The shield mounted on the wall next to the Grave 2 plinth

The drinking horn in the Grave 5 plinth

The drinking horn in the Grave 5 plinth

 

The spurs in the Grave 5 plinth

The spurs in the Grave 5 plinth

 

The spear head mounted on the wall, close to the partial plinth representing the damaged Grave 6

The spear head mounted on the wall, close to the partial plinth representing the damaged Grave 6

 

Last of all, here I am dressed as a 10th century viking, waiting to talk to the press and Tullie House members and VIPs for the open evening! It was a great opportunity to incorporate reproductions into an interpretations scheme, and whilst there is always more you wish you could do, they were a very striking and cost-effective addition to the exhibition.

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2015: Vikings for Schools for The University of Nottingham

2015 was a busy year for me. I got to meet some interesting people and was asked to undertake some interesting commissions throughout the year, the first of which came from the University of Nottingham’s CSVA (Centre for Study of the Viking Age) with an enquiry about some objects for their ‘Vikings for Schools‘ programme. As with most of the commissions I get, I spent some time with them, working out what sort of things they may need, and what they would need them for. As they are working with school children they needed to be very safe, and as robust as possible for frequent handling. In addition, there was a little working out of what sort of things might be useful, or possible, and working out a budget.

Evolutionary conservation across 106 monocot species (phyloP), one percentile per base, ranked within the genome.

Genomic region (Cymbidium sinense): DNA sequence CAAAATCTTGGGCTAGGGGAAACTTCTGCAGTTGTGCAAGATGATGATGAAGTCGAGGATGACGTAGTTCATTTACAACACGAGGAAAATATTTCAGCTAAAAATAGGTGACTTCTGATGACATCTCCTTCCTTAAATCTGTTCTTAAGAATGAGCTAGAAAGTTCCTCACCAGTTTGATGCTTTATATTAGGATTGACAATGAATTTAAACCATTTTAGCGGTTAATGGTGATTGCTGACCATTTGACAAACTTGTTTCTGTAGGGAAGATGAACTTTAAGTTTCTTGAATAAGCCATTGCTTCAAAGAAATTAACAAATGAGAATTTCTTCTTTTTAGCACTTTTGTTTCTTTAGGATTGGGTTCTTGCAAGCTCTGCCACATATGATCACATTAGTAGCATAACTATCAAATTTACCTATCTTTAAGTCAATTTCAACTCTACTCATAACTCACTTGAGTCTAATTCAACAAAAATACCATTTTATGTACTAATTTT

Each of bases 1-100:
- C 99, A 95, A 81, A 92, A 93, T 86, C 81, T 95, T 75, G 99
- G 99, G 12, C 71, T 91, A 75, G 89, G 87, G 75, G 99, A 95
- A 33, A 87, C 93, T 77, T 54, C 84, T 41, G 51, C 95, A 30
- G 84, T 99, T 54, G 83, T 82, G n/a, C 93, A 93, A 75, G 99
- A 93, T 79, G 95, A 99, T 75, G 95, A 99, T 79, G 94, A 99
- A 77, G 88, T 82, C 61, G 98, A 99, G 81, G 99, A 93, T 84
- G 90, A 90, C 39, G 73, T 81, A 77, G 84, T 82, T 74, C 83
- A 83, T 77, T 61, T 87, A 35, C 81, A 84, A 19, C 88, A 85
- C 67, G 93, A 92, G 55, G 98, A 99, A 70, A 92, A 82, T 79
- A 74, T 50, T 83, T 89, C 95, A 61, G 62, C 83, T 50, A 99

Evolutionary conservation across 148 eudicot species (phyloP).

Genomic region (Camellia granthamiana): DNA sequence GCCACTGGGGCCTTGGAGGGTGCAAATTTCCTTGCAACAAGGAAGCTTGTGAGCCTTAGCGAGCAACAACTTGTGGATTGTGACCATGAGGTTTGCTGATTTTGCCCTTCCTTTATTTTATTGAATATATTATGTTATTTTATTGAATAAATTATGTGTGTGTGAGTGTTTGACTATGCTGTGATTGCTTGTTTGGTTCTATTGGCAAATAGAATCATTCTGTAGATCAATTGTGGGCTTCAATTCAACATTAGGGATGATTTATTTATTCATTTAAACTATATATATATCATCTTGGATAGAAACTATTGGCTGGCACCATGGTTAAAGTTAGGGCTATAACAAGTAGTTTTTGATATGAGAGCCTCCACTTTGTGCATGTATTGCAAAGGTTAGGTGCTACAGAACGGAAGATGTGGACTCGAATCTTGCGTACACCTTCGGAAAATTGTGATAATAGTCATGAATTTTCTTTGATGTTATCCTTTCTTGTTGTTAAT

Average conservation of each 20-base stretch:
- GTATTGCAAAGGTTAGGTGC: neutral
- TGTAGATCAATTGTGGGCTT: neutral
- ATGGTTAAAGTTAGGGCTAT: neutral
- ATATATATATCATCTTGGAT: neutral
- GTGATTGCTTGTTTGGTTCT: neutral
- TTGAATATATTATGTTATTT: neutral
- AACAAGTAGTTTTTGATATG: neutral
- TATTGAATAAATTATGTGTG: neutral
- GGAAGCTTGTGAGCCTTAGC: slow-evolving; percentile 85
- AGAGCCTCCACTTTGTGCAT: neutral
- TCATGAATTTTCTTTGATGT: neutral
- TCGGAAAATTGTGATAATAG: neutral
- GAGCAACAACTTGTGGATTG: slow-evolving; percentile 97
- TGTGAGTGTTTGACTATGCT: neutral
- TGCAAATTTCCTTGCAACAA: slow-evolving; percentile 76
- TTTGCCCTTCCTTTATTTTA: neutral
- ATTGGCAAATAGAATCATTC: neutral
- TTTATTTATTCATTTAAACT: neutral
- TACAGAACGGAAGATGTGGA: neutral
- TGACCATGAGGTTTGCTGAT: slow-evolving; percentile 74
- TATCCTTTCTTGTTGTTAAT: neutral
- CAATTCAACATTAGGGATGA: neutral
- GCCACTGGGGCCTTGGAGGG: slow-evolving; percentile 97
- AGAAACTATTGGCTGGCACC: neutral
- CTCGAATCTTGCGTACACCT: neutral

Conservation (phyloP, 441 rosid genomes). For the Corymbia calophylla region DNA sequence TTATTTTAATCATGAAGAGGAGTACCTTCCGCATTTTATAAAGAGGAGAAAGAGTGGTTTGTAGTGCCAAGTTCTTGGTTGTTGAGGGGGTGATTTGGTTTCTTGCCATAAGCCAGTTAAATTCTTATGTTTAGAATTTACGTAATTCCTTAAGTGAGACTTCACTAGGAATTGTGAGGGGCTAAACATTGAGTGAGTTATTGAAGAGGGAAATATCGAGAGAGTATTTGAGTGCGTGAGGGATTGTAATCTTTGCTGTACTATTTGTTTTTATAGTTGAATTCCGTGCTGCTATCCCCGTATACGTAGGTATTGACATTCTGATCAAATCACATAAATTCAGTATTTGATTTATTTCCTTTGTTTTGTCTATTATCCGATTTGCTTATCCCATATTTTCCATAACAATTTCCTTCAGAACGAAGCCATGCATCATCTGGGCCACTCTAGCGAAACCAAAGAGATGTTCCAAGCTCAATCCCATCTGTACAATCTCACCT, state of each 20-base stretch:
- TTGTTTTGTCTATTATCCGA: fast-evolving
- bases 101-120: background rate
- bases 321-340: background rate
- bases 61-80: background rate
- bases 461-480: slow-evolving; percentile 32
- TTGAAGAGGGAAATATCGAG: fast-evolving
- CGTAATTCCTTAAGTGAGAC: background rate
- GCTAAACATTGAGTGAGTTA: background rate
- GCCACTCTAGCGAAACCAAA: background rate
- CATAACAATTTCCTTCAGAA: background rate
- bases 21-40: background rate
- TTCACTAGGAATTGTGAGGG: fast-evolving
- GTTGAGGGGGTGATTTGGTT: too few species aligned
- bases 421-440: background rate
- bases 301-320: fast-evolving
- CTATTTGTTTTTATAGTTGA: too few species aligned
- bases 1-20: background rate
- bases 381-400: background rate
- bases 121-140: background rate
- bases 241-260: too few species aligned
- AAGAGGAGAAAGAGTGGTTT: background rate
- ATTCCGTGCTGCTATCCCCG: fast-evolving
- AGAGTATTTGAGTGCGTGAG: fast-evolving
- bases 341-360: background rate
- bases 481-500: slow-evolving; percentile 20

In the end we came up with a list of Viking-age objects that I produced and delivered to the University Campus. Quite a lot of the creative and construction process I shared on my Twitter account: @eblueaxe and can still be seen there if you look back at my feed and images. Below are the finished objects; including ice skates, a reproduction of the Lincoln runic comb and case, and the Scar viking boat burial comb, a knife with a wooden carved handle (based on a handle fragment from York), and a ‘carved’ leather scabbard. There was also a blowing horn and strap, four arm-rings based on finds from the Cuerdale and Silverdale hoards, and an early-eleventh century axe with an Ashwood haft and brass punched collar inspired by an example from the River Thames.